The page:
It Starts with the Pen……

The previous post with the diary of Zenos Ramsey Miller was an “ahaa” moment for me. I was so focused on developing the sketchbook in a digital format that I lost sight of what a real wartime journal might look like.  I realized that the emotion and hand built touch of an actual ink pen is pretty hard to simulate in photoshop or sketchbook programs.   I started researching fountain pens and found this article in a blog by
Drewscape.

http://www.parkablogs.com/content/affordable-fountain-pens-flex-drawing-review-of-fpr-dilli-and-noodlers-konrad

It was the sketches themselves that hooked me.  They have that “off the cuff” feel that I would expect in a soldier’s field sketch when he has very little time to capture an emotional scene

Pic1

 

When you look at the detail the line weight can be fat or thin, rushed or careful and all of this is coming out of single fountain pen.

Pic2

It is so close in character to the vintage sketches in the example journal that my gut says I am on the right path for the type of work I want to do.

unnamed

The way a flex nib fountain pen gets such variation is that the tip is split down the center.  As you lean on the tip the metal flexes and the tines spread apart allowing more ink to flow.

Pen Nib Pen Tip

 

It is interesting how parallel this experience is the bluetooth type of ipad stylii that are available out there.  These bluetooth pens sense the position of the pen on the screen using wireless technology and there is a give to the tip that senses pressure to deliver a thinner or thicker line based on how hard you press the pen.  Digital or Analog, getting a feel for how the pen works and how the ink flows is key to sketching.  As with all new things on the internet, I discovered the fountain pen culture is its own world, deep and wide.  Pages of products, passionate reviews of custom inks, training videos on how to use the pens, store them, clean them.  I had no idea how developed the “fountain pen” community is.   I settled on the Konrad’s Flex Fountain Pan manufactured by Noodler and their custom black ink.  I purchased it from The Goulet Pen Company and hope it arrives soon!  If you are interested in digging in, here is the website with the training videos.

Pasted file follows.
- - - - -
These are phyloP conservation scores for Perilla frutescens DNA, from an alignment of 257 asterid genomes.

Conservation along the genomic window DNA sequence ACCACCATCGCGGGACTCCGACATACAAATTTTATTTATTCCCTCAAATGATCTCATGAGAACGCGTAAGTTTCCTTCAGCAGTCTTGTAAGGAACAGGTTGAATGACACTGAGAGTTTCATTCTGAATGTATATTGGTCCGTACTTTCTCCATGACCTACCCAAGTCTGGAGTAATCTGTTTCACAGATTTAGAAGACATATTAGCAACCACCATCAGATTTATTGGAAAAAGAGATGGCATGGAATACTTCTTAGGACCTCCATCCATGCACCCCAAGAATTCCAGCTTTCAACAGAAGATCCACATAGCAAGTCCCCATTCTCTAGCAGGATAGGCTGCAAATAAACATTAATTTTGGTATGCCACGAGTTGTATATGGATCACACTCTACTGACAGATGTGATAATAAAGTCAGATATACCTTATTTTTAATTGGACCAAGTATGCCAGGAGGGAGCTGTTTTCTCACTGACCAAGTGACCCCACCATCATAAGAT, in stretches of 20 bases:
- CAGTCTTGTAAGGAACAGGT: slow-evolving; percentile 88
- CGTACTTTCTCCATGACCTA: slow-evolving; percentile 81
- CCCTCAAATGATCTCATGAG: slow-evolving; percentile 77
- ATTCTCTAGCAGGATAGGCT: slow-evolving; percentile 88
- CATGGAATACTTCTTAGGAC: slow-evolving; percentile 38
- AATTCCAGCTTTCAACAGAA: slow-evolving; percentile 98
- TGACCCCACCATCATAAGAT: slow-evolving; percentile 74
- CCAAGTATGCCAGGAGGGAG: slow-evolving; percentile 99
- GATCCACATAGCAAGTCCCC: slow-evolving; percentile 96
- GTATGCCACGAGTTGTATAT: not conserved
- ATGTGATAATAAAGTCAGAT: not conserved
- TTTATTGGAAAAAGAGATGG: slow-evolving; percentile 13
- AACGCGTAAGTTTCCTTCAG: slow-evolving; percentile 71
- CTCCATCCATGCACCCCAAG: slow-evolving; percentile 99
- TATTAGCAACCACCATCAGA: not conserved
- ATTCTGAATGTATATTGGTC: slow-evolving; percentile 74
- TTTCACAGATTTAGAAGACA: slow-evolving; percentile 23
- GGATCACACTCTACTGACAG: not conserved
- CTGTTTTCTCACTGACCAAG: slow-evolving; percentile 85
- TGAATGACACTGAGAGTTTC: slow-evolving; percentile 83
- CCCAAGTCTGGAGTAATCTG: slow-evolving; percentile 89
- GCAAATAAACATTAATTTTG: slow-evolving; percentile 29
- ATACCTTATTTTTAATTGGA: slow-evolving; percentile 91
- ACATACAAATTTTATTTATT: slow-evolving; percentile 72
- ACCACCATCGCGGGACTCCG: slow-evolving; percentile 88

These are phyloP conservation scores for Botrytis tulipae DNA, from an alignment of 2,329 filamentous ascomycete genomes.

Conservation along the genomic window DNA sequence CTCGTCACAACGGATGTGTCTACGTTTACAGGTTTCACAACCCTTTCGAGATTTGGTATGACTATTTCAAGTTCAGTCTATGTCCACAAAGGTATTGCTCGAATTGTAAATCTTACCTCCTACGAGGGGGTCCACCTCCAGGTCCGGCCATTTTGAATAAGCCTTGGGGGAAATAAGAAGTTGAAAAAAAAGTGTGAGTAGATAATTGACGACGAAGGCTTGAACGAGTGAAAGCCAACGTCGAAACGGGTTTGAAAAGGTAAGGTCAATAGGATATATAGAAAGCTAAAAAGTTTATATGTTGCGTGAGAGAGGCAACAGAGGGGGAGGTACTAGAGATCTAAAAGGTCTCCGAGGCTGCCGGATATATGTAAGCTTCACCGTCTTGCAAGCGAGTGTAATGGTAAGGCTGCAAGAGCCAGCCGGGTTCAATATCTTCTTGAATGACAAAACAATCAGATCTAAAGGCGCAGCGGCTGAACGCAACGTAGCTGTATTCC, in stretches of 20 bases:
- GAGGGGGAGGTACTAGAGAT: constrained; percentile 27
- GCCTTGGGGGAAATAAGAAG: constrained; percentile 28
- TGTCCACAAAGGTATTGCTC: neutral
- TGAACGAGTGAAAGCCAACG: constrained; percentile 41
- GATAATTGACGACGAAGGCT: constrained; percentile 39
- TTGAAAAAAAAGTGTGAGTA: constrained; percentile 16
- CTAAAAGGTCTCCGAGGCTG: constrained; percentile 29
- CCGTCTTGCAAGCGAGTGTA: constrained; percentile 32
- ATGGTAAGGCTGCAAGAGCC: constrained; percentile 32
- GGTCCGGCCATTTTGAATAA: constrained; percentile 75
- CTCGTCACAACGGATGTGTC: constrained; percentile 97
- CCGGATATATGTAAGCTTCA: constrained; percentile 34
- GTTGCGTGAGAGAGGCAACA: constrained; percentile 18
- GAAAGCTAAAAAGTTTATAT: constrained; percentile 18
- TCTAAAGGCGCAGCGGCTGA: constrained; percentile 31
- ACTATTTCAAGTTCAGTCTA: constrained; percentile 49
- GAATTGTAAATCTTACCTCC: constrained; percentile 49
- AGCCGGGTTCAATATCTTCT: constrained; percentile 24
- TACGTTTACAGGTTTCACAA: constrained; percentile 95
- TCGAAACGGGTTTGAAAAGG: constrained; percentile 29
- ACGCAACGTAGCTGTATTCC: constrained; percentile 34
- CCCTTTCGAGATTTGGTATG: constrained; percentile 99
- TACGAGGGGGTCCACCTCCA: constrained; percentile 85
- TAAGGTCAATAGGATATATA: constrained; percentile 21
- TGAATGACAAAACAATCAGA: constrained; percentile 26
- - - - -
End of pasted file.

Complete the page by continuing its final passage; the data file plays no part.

http://www.gouletpens.com/Fountain_Pen_101_s/1135.htm

What does resonate for me is the simplicity.  One pen to master, myself and a sketchpad.  I could see how Unteroffizier Gerhardt Rupp could have stowed these away in his kit bag and pulled it out in a moments notice out in the field.  Will keep you posted on my progress

 

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